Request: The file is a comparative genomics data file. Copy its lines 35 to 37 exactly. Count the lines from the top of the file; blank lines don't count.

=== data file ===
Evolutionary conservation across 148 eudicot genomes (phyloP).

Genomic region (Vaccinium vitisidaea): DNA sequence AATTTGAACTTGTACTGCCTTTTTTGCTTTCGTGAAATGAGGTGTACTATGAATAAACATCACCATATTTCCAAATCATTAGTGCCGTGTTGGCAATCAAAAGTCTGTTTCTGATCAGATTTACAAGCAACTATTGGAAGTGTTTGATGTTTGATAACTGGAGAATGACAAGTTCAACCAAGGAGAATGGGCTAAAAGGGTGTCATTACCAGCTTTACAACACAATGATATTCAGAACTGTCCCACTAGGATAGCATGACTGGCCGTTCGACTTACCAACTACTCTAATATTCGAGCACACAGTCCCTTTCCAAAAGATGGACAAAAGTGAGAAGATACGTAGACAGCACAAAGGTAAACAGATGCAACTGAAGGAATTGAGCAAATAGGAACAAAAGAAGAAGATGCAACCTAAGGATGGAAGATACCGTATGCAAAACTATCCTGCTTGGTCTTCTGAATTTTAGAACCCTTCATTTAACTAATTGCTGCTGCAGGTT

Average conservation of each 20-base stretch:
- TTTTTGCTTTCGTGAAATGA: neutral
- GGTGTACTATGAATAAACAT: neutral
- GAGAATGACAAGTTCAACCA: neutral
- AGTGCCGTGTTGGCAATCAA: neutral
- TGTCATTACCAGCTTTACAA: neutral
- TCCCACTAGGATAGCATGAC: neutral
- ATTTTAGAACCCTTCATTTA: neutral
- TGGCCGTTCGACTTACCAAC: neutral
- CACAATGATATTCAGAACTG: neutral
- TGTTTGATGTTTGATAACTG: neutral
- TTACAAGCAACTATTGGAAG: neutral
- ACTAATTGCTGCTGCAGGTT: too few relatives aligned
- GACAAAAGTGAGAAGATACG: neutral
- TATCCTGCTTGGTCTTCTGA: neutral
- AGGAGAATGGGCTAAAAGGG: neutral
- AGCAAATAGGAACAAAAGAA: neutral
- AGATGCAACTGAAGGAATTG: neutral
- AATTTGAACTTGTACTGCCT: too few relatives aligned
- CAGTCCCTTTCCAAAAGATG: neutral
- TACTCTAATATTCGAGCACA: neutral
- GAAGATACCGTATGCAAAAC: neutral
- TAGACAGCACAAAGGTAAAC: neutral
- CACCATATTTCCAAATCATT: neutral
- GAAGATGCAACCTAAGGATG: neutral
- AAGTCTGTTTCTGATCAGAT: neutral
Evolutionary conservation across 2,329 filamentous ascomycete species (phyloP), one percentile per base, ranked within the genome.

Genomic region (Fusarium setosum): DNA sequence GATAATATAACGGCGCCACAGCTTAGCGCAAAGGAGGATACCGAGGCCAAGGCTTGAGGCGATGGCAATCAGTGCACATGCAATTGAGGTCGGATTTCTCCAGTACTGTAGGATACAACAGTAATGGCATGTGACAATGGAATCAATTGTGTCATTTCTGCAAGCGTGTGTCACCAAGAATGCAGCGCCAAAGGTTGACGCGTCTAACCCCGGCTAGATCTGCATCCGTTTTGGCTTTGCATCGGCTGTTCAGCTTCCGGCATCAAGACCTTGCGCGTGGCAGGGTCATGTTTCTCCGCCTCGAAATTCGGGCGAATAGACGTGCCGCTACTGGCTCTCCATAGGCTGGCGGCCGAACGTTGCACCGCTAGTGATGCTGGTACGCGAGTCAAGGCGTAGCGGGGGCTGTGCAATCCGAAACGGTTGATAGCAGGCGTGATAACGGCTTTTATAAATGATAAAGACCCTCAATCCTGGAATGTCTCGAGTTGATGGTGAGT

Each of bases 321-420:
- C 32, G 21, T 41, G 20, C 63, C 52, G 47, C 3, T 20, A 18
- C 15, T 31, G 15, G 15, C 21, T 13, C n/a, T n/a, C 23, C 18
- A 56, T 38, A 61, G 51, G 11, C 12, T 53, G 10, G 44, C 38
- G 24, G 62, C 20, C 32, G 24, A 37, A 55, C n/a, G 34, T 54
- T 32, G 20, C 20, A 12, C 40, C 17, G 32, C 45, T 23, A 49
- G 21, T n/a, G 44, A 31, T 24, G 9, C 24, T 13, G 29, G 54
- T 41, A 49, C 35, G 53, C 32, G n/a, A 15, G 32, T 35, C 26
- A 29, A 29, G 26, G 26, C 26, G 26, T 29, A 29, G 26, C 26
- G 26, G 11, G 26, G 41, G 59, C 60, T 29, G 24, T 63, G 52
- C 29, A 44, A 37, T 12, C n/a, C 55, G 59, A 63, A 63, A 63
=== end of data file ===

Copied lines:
- G 24, G 62, C 20, C 32, G 24, A 37, A 55, C n/a, G 34, T 54
- T 32, G 20, C 20, A 12, C 40, C 17, G 32, C 45, T 23, A 49
- G 21, T n/a, G 44, A 31, T 24, G 9, C 24, T 13, G 29, G 54